If you have a question or concern, send us an email. A doctor from one of our centers will answer your question in confidence. We may post the Q & A on the blog if space permits to help others who may have the same question, but will not use your name.

I had punctured sinus from left molar extraction. Can an MRI show if my sinus has healed properly?

Question:  

Had punctured sinus (during left molar extraction).  Socket was not closed properly.  Had to have repair work done 4 days later to close socket.
Had bouts of nasal congestion, burning sensation in nasal cavity, light headedness.Tilting my head back seems to help sometimes.

I am not sure my sinus healed properly.  Have had pulling sensation in left nostril.  Noises in left ear have been diagnosed as eustachian tube dysfunction.

First problem with ear was suctioning sound when I yawned (socket had sealed).  Then clicks when  congested.  Now clicks randomly.  Popping sound when I burp sometimes and the most recent is pressure in ear as if underground on train.

Can an MRI show if my sinus has healed properly?  Any image that is not radioactive?

Answer:

First of all, thank you for your question.  The roots of several teeth- especially our molars, can be quite close or actually within the maxillary (cheek) sinus.  Infections in the tooth roots or dental extractions can spread infection into the sinus- and are typically difficult to treat as the oral bacteria are often quite virulent.

Treating odontogenic (dental caused) sinus infections involves appropriate antibiotics- usually best based on an actual culture- and treating the dental problem.

Today, we will often use balloon sinuplasty- opening up the sinus with a balloon in the office- to drain the sinuses if needed.

The best way to see if a sinus infection has resolved is with CT scanning.   Low dose scans can be done, and while the radiation is less than with typical scans, there still is some radiation.  MRI’s use electromagnetic waves rather than radiation, but do not show bone- and tend to over read sinus problems.  They are much less useful, but a normal sinus MRI would probably be enough to avoid using CT scanning.

I hope this clears things up.

Robert Pincus MD, FACS

Co-director NY Sinus Center

 

If you have a question or concern, send us an email. A doctor from one of our centers will answer your question in confidence. We may post the Q & A on the blog if space permits to help others who may have the same question, but will not use your name.

My mother has a hole in her septum. What can we do?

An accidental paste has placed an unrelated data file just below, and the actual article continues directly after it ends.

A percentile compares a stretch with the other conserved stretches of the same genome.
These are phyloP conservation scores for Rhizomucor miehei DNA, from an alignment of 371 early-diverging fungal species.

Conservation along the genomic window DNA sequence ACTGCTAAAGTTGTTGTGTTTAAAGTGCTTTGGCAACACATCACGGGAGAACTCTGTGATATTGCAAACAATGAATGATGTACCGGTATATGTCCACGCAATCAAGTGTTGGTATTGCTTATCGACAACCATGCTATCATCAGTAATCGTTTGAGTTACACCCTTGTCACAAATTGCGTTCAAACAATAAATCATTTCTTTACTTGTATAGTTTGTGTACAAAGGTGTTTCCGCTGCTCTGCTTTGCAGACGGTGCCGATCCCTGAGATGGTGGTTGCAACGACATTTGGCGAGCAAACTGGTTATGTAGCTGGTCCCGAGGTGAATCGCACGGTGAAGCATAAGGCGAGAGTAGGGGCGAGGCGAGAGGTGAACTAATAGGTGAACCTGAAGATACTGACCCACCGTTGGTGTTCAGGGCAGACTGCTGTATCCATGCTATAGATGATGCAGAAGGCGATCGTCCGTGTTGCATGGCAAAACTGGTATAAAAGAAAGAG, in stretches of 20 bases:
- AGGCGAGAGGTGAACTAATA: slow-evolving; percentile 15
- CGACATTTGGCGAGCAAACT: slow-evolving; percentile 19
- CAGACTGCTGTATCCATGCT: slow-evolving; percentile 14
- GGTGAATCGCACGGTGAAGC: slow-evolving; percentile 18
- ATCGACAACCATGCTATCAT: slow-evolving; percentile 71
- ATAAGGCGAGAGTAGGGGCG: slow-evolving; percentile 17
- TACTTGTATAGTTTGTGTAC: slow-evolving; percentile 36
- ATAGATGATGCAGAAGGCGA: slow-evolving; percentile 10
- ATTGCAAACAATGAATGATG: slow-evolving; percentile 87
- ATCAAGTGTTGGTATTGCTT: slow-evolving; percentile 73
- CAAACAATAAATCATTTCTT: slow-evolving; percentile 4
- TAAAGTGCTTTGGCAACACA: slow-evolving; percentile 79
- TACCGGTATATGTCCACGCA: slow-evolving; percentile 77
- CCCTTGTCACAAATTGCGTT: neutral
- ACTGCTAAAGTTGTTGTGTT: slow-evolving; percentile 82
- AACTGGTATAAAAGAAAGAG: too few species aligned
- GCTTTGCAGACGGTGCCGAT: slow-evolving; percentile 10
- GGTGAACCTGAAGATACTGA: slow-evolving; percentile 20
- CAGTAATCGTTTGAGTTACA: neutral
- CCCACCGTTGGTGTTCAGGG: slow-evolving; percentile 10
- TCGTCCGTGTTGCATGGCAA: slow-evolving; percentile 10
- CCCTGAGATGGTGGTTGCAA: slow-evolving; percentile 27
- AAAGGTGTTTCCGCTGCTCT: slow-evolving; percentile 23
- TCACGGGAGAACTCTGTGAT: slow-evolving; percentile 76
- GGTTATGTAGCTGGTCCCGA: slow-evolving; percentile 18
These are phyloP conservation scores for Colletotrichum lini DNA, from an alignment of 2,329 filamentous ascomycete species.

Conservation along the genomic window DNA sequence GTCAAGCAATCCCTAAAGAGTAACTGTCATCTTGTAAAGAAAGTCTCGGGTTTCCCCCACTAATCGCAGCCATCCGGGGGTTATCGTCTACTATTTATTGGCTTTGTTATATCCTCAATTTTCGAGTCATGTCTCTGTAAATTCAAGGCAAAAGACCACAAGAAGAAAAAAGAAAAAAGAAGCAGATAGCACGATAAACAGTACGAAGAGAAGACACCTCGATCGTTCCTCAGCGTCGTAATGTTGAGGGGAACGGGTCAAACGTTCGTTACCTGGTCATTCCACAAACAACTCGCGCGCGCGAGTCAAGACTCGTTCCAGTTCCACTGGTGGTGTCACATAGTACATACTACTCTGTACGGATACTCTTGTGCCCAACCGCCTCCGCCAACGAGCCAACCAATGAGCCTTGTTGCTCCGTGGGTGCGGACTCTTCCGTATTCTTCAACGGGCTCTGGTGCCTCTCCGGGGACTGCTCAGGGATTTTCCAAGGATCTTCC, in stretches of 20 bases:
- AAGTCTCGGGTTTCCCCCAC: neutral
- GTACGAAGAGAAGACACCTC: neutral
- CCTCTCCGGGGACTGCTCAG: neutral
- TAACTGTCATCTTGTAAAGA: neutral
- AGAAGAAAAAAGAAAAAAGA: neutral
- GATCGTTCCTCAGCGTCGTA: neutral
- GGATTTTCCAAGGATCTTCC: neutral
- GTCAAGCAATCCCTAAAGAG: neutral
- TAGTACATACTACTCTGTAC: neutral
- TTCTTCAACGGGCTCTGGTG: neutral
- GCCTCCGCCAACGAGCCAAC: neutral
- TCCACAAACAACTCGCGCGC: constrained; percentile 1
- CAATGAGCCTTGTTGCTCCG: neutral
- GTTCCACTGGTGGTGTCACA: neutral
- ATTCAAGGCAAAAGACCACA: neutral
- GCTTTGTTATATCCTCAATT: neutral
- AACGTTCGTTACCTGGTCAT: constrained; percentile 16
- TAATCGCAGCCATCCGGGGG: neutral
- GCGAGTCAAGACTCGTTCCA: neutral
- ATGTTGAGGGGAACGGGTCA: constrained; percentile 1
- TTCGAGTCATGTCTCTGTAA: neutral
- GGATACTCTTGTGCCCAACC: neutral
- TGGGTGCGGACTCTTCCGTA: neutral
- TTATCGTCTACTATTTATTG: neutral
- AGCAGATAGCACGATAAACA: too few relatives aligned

Question:

My mom lives in Ocala, FL. My mom’s problem is a hole up in her sinus that seperates the left and right nostril. She has had a ‘button’ put in but it had to be removed about a week later, due to the hole , in her nose, being too big. She then had a filter put in but it became infected and ,also, had to be removed and her nose cleaned by suction. Every day she is blowing her nose with alot of mucus being discharged. I am very concerned because nothing seems to work and the doctor, she is seeing, doesn’t seem to know whatelse to do. I live on Long Island and my parents are willing to come up to see a doctor that can help them. Can you give some information on her condition and what insurance your practice accepts? I am very worried and concerned not only regarding her sinus problem but also her discouragement of the whole situation.

Answer:

The septum is the room divider, dividing the nose into two passages.  While it is never completely straight, a deviated (twisted) septum can block air flow in the nose.  Sometimes in surgery- or often after trauma or certain medications-(cocaine quite commonly)  a hole develops from one side of the nose to the other.  When small, this may cause no symptoms, or perhaps a whistling sound with breathing.  Large holes disrupt the smooth flow of air through the nose and create drying, crusting and bleeding which often cause the hole to get larger over time.  Small holes may be fixed surgically, but surgery is much less successful with large ones.

Generally, a septal button will help for those holes that are too large to close (plastic prosthetic septum).  It allows for a normal, smooth flow of air, and the button is generally not felt by the patient.  If the hole is too big for the usual sizes that are available, your Ear Nose and Throat Doctor or Rhinologist (Sinus Specialist) may be able to measure and have a special order one made to fit.  Sometimes, surgery may be only partially successful, that is by making the hole smaller and then more amenable to a septal prosthesis.

At times, there is no way to really get this closed.  Should that be the case,  the use of nasal saline sprays, topical moisturizing with nasal ointments, and seeing your ENT doctor for cleaning of the area should make things better.

We, of course, would be happy to see your mom here at the NY Sinus Center.

I hope this clears things up.

Robert Pincus MD

Associate Professor Otolaryngology

Co-Director NY Sinus Center

If you have a question or concern, send us an email. A doctor from one of our centers will answer your question in confidence. We may post the Q & A on the blog if space permits to help others who may have the same question, but will not use your name.

Is bloody mucus a sign of a sinus infection?

Question:  I have this head cold and blow my nose there is blood in the mucus which I think is a sinus infection.

Answer: